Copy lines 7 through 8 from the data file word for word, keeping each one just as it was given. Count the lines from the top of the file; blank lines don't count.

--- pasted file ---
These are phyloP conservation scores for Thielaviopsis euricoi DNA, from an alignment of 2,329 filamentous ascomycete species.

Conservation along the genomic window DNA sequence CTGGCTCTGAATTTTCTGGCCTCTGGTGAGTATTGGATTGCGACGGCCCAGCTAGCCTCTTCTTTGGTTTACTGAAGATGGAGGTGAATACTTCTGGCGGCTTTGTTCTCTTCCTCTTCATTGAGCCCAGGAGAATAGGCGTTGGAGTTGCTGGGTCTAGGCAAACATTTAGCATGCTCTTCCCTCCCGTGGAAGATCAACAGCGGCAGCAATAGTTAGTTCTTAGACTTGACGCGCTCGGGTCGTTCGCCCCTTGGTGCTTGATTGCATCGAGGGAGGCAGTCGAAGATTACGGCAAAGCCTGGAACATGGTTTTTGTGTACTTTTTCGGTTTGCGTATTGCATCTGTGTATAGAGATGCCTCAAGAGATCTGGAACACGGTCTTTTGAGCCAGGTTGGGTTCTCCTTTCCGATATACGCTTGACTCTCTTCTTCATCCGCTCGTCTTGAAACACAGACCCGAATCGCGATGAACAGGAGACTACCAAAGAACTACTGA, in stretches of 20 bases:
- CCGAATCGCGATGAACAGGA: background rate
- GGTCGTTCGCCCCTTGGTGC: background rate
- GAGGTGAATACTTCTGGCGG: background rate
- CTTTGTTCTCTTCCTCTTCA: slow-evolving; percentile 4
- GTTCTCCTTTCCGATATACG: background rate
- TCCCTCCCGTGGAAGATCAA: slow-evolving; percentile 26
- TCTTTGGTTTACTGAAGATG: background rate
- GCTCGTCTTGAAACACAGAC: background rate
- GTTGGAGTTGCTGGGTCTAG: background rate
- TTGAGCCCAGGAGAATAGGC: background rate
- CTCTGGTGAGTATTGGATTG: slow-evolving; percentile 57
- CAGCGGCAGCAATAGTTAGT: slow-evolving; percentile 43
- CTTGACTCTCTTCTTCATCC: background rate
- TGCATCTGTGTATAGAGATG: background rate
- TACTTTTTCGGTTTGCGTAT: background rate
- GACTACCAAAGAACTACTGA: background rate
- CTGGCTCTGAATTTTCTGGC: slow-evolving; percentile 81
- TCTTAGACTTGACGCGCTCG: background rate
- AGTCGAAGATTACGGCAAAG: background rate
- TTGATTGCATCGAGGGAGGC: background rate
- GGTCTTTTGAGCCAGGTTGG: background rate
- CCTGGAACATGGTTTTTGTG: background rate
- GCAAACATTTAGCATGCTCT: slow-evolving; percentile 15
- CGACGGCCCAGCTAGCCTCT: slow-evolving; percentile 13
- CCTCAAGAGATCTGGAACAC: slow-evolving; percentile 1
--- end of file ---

- GTTCTCCTTTCCGATATACG: background rate
- TCCCTCCCGTGGAAGATCAA: slow-evolving; percentile 26